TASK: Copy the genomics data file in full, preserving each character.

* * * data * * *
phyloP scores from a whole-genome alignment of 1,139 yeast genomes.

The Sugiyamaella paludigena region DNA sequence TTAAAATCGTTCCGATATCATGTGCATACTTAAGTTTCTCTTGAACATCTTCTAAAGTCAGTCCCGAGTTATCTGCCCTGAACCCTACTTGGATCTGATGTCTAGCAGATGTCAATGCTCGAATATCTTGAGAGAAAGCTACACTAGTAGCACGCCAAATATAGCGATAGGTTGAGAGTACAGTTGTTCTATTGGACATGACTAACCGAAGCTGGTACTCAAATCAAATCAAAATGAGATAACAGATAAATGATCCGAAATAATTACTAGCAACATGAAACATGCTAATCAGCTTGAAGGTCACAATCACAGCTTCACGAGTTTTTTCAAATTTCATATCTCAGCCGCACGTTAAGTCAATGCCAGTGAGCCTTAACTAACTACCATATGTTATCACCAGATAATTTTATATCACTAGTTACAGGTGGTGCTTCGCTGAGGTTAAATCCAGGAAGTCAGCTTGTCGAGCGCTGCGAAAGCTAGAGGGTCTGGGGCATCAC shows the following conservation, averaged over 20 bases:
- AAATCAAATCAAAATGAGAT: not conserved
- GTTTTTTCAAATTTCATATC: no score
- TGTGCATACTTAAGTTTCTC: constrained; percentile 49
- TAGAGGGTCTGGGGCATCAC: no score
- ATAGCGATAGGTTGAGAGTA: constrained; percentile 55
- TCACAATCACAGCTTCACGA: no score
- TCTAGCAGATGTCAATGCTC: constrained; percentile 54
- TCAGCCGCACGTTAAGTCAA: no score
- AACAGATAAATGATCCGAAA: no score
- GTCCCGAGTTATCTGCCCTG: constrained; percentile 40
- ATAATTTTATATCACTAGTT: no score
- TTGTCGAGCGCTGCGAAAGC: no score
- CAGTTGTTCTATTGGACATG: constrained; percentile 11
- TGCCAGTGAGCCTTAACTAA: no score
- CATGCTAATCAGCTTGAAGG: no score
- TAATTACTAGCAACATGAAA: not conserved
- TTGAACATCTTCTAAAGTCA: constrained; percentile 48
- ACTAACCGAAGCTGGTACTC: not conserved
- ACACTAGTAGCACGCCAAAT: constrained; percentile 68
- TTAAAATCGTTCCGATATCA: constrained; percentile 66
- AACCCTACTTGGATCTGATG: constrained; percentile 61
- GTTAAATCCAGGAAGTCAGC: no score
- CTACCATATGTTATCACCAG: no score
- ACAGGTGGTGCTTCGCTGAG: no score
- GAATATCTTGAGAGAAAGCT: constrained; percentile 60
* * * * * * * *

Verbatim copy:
phyloP scores from a whole-genome alignment of 1,139 yeast genomes.

The Sugiyamaella paludigena region DNA sequence TTAAAATCGTTCCGATATCATGTGCATACTTAAGTTTCTCTTGAACATCTTCTAAAGTCAGTCCCGAGTTATCTGCCCTGAACCCTACTTGGATCTGATGTCTAGCAGATGTCAATGCTCGAATATCTTGAGAGAAAGCTACACTAGTAGCACGCCAAATATAGCGATAGGTTGAGAGTACAGTTGTTCTATTGGACATGACTAACCGAAGCTGGTACTCAAATCAAATCAAAATGAGATAACAGATAAATGATCCGAAATAATTACTAGCAACATGAAACATGCTAATCAGCTTGAAGGTCACAATCACAGCTTCACGAGTTTTTTCAAATTTCATATCTCAGCCGCACGTTAAGTCAATGCCAGTGAGCCTTAACTAACTACCATATGTTATCACCAGATAATTTTATATCACTAGTTACAGGTGGTGCTTCGCTGAGGTTAAATCCAGGAAGTCAGCTTGTCGAGCGCTGCGAAAGCTAGAGGGTCTGGGGCATCAC shows the following conservation, averaged over 20 bases:
- AAATCAAATCAAAATGAGAT: not conserved
- GTTTTTTCAAATTTCATATC: no score
- TGTGCATACTTAAGTTTCTC: constrained; percentile 49
- TAGAGGGTCTGGGGCATCAC: no score
- ATAGCGATAGGTTGAGAGTA: constrained; percentile 55
- TCACAATCACAGCTTCACGA: no score
- TCTAGCAGATGTCAATGCTC: constrained; percentile 54
- TCAGCCGCACGTTAAGTCAA: no score
- AACAGATAAATGATCCGAAA: no score
- GTCCCGAGTTATCTGCCCTG: constrained; percentile 40
- ATAATTTTATATCACTAGTT: no score
- TTGTCGAGCGCTGCGAAAGC: no score
- CAGTTGTTCTATTGGACATG: constrained; percentile 11
- TGCCAGTGAGCCTTAACTAA: no score
- CATGCTAATCAGCTTGAAGG: no score
- TAATTACTAGCAACATGAAA: not conserved
- TTGAACATCTTCTAAAGTCA: constrained; percentile 48
- ACTAACCGAAGCTGGTACTC: not conserved
- ACACTAGTAGCACGCCAAAT: constrained; percentile 68
- TTAAAATCGTTCCGATATCA: constrained; percentile 66
- AACCCTACTTGGATCTGATG: constrained; percentile 61
- GTTAAATCCAGGAAGTCAGC: no score
- CTACCATATGTTATCACCAG: no score
- ACAGGTGGTGCTTCGCTGAG: no score
- GAATATCTTGAGAGAAAGCT: constrained; percentile 60